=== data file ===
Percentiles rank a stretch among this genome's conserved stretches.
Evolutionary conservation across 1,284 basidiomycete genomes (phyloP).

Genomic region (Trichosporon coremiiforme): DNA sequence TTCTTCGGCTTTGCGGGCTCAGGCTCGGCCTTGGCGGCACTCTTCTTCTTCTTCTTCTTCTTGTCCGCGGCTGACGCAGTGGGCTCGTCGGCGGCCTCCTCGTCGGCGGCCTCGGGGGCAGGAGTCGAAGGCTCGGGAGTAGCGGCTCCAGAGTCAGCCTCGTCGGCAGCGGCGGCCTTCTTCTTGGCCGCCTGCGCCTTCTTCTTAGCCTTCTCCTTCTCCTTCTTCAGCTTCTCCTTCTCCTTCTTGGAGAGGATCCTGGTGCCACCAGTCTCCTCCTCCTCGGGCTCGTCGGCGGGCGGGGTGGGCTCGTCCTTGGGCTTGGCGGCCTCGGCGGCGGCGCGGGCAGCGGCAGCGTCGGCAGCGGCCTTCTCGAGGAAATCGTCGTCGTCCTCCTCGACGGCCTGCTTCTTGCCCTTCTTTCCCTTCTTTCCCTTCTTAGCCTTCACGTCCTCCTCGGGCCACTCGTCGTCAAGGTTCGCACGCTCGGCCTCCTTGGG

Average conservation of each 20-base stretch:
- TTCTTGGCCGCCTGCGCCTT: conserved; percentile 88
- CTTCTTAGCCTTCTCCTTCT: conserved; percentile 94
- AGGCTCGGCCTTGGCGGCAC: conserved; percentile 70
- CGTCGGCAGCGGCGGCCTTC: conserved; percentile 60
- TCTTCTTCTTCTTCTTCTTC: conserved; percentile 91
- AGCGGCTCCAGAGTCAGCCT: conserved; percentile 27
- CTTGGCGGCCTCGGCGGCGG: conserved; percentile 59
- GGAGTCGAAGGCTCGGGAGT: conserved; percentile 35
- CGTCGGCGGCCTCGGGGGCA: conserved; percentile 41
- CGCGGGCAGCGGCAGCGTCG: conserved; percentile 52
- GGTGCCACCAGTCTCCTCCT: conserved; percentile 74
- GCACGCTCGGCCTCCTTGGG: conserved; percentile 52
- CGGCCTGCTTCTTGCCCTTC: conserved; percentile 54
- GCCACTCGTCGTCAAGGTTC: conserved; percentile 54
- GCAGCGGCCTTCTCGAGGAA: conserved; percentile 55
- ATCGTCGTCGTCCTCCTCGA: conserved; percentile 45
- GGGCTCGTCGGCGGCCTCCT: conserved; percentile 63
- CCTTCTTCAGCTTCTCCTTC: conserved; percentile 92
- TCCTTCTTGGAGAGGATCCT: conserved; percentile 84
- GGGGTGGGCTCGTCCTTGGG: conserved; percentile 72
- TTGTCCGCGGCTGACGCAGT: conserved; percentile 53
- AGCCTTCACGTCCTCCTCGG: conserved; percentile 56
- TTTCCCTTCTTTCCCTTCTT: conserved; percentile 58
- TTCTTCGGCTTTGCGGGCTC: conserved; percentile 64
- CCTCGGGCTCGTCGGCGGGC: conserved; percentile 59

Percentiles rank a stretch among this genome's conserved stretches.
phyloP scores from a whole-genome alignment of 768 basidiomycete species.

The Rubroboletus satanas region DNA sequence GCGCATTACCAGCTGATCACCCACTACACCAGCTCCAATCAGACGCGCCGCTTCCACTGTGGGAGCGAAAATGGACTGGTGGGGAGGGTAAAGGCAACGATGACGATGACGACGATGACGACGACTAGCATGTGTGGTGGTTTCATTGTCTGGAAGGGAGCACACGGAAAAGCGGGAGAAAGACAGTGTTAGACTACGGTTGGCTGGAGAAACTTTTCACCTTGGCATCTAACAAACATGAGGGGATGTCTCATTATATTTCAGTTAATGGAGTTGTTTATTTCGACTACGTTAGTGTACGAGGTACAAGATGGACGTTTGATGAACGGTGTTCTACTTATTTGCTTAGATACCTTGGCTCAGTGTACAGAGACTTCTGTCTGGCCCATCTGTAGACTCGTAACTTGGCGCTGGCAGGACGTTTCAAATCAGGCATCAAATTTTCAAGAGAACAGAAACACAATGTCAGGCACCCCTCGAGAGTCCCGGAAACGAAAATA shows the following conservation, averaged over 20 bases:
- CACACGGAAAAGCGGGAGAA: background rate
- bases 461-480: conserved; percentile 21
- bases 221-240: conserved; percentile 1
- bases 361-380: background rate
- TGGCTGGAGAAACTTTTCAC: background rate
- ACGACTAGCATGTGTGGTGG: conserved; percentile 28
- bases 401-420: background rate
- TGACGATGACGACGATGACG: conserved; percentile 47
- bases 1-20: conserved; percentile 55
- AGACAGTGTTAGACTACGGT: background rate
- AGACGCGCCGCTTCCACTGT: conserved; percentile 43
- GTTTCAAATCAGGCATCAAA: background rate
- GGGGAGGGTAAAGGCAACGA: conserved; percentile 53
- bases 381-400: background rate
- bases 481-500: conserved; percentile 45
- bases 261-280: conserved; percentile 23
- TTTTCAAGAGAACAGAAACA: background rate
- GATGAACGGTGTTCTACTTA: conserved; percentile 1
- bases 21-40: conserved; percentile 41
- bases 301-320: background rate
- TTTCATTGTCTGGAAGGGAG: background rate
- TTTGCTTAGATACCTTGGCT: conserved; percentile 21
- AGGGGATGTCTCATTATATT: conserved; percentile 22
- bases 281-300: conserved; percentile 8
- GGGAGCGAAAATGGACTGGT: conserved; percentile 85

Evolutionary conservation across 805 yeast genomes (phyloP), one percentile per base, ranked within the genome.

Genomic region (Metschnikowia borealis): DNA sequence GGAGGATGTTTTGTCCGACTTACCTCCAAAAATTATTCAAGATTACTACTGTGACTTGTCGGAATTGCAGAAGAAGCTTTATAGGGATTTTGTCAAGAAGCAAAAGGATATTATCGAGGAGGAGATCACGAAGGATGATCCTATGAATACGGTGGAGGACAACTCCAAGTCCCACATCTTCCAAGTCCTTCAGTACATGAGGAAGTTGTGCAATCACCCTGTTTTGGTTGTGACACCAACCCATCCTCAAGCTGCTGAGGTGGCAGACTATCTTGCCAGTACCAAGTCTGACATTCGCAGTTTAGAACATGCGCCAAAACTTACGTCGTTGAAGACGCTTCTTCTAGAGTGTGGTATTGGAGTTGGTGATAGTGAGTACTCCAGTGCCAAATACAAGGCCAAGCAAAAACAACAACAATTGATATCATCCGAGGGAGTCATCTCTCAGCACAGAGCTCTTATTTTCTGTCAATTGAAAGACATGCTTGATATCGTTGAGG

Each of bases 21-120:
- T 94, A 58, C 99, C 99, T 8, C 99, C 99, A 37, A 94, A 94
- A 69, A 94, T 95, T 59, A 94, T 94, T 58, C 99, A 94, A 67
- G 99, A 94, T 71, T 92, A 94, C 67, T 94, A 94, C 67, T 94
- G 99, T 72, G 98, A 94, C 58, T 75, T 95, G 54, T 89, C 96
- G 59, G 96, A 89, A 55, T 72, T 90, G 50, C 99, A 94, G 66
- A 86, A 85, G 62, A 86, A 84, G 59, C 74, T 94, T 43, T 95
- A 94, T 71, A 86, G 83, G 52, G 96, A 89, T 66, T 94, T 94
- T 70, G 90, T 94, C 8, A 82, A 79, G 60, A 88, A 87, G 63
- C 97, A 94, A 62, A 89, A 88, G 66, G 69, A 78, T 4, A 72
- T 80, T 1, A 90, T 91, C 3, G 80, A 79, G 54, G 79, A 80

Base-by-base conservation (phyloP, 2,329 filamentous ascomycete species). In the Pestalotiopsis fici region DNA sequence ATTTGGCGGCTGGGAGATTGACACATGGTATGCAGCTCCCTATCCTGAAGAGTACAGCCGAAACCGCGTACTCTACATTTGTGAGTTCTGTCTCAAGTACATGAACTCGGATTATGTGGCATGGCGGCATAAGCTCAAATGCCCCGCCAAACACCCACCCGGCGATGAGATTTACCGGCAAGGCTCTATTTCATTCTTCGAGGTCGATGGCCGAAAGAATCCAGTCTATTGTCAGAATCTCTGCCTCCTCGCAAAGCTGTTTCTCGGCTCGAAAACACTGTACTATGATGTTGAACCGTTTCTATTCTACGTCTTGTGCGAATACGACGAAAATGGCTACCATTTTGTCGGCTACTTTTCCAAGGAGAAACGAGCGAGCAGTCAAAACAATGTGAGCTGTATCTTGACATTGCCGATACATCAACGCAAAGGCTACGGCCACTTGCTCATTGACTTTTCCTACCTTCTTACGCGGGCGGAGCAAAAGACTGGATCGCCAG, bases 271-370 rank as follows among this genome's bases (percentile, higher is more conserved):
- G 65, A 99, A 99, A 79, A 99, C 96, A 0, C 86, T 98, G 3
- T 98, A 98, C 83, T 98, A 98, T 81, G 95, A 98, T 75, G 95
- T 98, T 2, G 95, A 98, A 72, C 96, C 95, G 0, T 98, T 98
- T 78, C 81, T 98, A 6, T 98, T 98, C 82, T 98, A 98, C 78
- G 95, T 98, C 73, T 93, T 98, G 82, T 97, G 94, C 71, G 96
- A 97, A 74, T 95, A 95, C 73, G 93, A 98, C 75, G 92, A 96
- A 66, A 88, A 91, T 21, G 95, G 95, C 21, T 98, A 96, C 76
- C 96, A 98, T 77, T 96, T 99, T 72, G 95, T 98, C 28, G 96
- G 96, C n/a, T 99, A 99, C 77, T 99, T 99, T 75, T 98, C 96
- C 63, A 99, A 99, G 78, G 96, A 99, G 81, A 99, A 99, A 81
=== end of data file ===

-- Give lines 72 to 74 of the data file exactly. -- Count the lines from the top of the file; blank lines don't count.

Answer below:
- G 65, A 99, A 99, A 79, A 99, C 96, A 0, C 86, T 98, G 3
- T 98, A 98, C 83, T 98, A 98, T 81, G 95, A 98, T 75, G 95
- T 98, T 2, G 95, A 98, A 72, C 96, C 95, G 0, T 98, T 98